It is often said that one of the hardest things in software development is naming things.
Just wanted to put up a shout out to Julie on her 100th blog. When we started DataShopTalk in Fall 2015, we had no idea how much traction and support we’d get from the community. DataShopTalk was always intended to fill the void of technical Spotfire/BI work in the oil and gas space and we are so surprised how well it’s done.
Especially from out contributors, among them Julie Schellberg now Sebby, started writing in August 2018, her first article was something about OVER commands. A consistently mysterious feature of Spotfire, Julie has tackled it and many others over the past two years.
This post is dedicated to Julie’s commitment to the Spotfire and BI community and we wish her happy writing and may her Spotfire never crash.
First, gather the people – get a team together. Find people who are onboard with your idea and are willing to put in a little extra effort to build an efficient workflow. Recruit people who understand the work processes and are willing to champion the movement towards achieving better data and better quality. For example, members on your team could include a subject matter expert, a data scientist, developer, and IT/Business Analyst.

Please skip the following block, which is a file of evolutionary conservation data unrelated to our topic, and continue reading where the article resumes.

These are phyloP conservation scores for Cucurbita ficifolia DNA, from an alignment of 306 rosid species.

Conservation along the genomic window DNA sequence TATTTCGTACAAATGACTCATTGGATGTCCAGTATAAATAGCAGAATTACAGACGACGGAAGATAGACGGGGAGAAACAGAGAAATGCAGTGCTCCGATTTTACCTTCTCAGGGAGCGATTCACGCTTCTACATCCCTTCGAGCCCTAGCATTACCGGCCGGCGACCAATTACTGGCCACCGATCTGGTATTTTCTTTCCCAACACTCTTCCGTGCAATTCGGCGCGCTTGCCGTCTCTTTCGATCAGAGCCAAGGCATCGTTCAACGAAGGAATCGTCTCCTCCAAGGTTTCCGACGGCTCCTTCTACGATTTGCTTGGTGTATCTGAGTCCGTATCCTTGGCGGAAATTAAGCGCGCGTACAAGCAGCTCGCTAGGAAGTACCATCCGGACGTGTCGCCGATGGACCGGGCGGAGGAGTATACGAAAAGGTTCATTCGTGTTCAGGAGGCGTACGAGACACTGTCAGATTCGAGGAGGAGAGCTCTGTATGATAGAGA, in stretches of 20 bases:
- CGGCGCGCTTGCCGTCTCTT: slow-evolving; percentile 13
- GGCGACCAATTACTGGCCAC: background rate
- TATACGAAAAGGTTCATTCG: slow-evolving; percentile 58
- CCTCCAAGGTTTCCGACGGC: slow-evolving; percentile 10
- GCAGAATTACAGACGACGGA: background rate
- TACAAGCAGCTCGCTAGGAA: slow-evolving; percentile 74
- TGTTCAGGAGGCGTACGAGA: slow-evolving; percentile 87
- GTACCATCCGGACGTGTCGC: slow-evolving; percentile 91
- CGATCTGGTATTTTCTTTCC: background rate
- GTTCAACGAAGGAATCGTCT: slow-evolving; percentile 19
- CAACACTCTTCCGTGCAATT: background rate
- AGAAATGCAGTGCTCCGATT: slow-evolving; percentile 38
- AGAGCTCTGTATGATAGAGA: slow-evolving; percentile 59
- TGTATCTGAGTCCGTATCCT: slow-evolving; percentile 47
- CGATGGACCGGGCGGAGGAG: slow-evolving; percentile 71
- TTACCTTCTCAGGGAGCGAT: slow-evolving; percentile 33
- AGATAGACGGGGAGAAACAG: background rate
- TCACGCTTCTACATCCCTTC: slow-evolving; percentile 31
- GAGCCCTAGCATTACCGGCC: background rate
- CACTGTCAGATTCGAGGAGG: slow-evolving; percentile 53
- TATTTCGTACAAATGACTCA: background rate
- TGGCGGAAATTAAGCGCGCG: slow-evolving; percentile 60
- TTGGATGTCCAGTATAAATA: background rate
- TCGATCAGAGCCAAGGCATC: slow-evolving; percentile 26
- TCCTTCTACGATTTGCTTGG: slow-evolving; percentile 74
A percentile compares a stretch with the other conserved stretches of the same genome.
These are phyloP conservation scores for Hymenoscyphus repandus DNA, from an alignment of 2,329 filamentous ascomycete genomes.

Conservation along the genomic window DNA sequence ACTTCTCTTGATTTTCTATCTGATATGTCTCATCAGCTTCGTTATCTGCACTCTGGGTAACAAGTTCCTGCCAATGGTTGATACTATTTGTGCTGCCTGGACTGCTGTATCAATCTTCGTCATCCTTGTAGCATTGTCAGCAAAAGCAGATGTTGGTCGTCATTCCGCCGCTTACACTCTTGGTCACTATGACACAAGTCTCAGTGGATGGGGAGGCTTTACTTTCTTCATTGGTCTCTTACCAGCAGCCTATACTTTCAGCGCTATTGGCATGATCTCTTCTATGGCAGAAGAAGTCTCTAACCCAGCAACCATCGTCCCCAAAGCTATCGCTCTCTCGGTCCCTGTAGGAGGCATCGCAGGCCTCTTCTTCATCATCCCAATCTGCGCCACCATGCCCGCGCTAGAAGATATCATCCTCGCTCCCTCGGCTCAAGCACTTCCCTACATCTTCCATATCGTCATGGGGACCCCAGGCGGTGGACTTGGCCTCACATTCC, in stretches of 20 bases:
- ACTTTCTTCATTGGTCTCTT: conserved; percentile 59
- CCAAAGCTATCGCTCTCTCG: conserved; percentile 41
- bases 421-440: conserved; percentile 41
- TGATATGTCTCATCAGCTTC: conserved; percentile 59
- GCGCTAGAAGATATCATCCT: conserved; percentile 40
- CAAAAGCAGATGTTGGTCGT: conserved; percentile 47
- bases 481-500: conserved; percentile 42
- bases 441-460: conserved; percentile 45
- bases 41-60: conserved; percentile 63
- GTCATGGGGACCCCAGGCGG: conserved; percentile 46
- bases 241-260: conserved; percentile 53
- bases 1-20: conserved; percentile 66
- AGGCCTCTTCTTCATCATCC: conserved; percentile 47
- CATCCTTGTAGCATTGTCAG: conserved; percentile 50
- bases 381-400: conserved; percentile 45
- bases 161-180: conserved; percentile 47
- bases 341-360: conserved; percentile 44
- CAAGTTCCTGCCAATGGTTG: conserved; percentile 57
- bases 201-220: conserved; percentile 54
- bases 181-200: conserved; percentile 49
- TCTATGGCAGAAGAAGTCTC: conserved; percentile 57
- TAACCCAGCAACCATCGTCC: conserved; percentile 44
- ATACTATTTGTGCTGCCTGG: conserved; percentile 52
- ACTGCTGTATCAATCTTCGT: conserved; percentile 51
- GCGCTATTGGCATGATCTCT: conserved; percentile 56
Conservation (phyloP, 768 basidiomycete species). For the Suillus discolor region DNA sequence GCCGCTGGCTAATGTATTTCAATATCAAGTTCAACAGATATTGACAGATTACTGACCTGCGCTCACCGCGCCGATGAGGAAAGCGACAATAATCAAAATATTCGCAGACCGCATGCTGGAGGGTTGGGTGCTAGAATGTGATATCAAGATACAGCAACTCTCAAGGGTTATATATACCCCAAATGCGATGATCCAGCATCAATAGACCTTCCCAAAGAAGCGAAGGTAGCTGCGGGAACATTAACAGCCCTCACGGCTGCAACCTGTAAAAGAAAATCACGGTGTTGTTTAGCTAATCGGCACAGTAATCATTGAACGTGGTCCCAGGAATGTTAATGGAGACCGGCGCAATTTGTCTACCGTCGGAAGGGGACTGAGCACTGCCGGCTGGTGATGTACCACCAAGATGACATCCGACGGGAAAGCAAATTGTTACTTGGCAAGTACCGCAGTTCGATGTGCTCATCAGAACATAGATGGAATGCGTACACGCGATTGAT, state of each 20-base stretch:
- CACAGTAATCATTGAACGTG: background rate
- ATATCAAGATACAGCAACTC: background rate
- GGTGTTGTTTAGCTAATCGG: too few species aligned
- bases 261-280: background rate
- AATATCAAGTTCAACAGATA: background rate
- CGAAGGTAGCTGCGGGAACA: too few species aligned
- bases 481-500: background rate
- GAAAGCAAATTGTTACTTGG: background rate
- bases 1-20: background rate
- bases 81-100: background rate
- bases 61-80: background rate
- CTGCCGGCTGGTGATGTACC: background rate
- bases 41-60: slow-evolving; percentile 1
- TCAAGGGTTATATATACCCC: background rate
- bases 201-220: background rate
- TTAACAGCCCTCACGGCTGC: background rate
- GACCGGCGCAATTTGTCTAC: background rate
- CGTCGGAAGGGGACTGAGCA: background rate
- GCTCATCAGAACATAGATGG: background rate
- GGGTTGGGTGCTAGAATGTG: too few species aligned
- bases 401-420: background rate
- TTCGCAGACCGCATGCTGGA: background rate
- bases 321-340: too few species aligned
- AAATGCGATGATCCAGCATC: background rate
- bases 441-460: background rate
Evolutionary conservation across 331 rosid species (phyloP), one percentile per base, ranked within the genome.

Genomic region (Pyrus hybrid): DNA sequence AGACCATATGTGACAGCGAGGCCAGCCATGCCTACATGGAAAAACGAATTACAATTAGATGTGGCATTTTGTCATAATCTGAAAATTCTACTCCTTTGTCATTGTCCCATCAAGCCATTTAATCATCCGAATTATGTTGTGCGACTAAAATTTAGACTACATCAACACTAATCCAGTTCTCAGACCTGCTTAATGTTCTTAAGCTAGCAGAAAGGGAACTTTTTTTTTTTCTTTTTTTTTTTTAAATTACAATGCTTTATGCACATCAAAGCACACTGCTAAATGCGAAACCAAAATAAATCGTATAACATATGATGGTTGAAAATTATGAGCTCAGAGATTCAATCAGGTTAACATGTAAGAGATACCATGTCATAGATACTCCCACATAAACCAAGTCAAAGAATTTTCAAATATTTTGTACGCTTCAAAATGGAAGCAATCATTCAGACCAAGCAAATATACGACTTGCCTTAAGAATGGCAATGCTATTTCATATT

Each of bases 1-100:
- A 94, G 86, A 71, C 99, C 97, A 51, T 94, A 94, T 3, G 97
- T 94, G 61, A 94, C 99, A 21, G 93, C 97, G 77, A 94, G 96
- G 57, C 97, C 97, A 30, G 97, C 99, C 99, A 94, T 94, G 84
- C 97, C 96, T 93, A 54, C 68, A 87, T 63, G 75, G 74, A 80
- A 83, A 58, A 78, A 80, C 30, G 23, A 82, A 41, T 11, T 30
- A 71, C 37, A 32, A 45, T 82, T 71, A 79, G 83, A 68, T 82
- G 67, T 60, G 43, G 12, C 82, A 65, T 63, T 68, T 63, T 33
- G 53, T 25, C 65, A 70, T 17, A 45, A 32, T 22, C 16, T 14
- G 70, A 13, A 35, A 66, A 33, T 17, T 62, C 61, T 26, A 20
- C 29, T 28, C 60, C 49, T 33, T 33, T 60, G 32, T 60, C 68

Trust me, I get excited about a new data set just like anybody. I just want to tear straight to the good stuff and find those hidden correlations and to use all my fancy tests and methods. But before you get to that point, it’s important to run important preparation on your data – each a critical “Prep Step” that can save you time, rework, and wrong conclusions down the line.
Here’s where the sum’s greater than the parts.
When TIBCO combined the titan-like powers of Spotfire 4.0 and Microsoft SharePoint, they unleashed more than they bargained for with SharePoint WebPart. I’ve found that the integration of these platforms has more going for it than just leveraging visualizations and sharing them across industry-wide teams.
The real revolution is in data analysis and collaboration.
In 2013, I began working as a data analyst for Ruths Analytics and Innovations, a startup data science company in Houston, focusing primarily on Oil and Gas clients. I was looking for something different, and it was, considering I had been previously developing business intelligence solutions for federal agencies in DC.